I went back to Amazon, this time to order a replacement part.  When I found out they were $6.24 each, I ordered three.  Until the new worm gears arrive, the various screws and pins I removed are taped in groups to a piece of printer paper, each group labeled according to their points of origin in the mixer assembly.  The gear tower pieces I put in a plastic sandwich bag, also taped to the paper, to keep their grease contained.

The broken worm gear I may throw away, or I may keep as a memento.

I am, in my way, pleased with myself about all this.  Proud both that I may be able to fix a problem for $7 and an hour or two of time, instead of having to replace an entire appliance for a few hundred dollars; and also for having developed the skills and familiarity to let me try it in the first place.  True, I likely couldn’t have done it without YouTube, but in years past, even with YouTube I’d have been hesitant to try, for fear of making it worse, or just being hapless and frustrated by the feeling that if I only knew more, I’d be able to do it right.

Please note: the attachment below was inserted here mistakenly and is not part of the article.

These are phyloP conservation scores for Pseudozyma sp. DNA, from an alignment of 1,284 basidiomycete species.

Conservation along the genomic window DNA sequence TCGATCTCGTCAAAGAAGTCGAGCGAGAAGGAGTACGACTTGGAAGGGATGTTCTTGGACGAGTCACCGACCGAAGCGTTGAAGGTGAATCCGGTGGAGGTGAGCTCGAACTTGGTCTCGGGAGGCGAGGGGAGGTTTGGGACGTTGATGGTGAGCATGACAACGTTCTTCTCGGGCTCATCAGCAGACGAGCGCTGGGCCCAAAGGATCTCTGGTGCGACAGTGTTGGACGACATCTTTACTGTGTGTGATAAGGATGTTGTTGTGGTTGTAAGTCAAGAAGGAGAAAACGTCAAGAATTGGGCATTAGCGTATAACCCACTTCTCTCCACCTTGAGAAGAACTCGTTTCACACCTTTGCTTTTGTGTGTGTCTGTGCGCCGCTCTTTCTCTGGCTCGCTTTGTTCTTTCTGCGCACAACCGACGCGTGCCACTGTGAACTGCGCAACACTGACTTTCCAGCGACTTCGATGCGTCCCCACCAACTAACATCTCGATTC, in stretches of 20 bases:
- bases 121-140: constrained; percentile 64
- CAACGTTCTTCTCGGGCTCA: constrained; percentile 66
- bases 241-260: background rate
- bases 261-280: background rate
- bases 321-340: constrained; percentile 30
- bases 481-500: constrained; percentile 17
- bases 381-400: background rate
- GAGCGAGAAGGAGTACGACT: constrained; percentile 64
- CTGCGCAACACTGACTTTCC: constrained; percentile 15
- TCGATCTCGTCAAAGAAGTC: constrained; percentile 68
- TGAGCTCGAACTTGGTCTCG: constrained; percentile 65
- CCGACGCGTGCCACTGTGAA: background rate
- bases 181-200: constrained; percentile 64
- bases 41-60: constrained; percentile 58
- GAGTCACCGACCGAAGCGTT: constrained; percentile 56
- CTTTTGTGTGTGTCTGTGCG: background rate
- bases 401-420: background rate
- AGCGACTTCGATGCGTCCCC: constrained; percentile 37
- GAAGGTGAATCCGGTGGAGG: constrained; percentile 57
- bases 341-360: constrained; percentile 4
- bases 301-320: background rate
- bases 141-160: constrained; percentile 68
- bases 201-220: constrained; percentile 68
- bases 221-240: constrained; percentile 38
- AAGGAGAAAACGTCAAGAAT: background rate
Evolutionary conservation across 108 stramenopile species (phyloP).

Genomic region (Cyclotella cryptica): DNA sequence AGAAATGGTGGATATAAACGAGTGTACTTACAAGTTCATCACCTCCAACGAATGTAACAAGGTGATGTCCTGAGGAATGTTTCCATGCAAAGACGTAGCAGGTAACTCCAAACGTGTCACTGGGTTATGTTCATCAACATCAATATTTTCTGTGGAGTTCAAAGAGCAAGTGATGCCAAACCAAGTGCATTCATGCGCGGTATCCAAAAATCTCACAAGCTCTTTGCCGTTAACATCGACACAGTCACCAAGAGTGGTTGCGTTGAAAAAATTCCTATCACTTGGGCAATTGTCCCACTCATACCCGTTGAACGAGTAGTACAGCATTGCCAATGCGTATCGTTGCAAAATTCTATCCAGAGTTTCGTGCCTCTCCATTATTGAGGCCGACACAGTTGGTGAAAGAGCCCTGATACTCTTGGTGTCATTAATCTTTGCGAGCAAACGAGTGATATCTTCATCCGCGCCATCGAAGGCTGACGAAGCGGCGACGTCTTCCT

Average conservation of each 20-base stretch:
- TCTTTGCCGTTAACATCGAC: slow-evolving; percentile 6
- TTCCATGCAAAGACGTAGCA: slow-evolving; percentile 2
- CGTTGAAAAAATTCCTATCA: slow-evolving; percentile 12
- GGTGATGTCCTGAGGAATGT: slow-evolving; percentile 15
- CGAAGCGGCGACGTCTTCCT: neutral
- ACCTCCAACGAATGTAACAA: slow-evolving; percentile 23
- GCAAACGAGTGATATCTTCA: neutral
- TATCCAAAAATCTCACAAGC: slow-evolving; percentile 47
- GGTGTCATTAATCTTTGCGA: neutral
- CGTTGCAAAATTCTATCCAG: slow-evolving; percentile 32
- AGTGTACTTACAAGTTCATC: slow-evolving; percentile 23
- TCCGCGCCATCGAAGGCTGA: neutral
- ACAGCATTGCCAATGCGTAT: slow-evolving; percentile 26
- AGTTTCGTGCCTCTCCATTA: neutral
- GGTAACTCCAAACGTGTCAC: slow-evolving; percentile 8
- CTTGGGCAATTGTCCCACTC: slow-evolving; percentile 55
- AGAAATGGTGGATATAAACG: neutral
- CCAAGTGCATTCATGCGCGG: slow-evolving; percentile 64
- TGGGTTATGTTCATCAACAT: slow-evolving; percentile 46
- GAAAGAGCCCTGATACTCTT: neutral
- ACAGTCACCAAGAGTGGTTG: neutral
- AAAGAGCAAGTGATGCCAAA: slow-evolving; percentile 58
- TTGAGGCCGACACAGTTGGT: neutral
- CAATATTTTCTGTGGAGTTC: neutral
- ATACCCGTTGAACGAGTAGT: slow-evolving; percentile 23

Now I know more.  I’ve learned—not at internet speed, but at slow, methodical, human speed.  I’ve changed, but in ways of my own making instead of ways that circumstance thrust upon me.

When I look at my hands now, I see tools that not only create, but can also repair.  They can put to right at least some things that have gone wrong.

There is much more solace in that than I would ever have guessed.

I don’t know, as I write this, whether the mixer will work again.  I may reassemble it incorrectly, or even correctly but without success.  Sometimes that happens.  Sometimes you do everything right, and still have no path to success.  But if we do have to junk it after all, I’ll know it wasn’t for lack of first trying to correct the situation.

I will draw pride from that, just as I did from the challah I made for my family and friends, an entire loaf of which was quickly devoured.  Just as I have drawn pride from things I’ve written, shaping words that have helped others in ways large and small, and sometimes in ways completely unexpected.

The difference is that when I fix things, I fix for myself, not for others.  One small repair at a time, I fix myself.

March 2017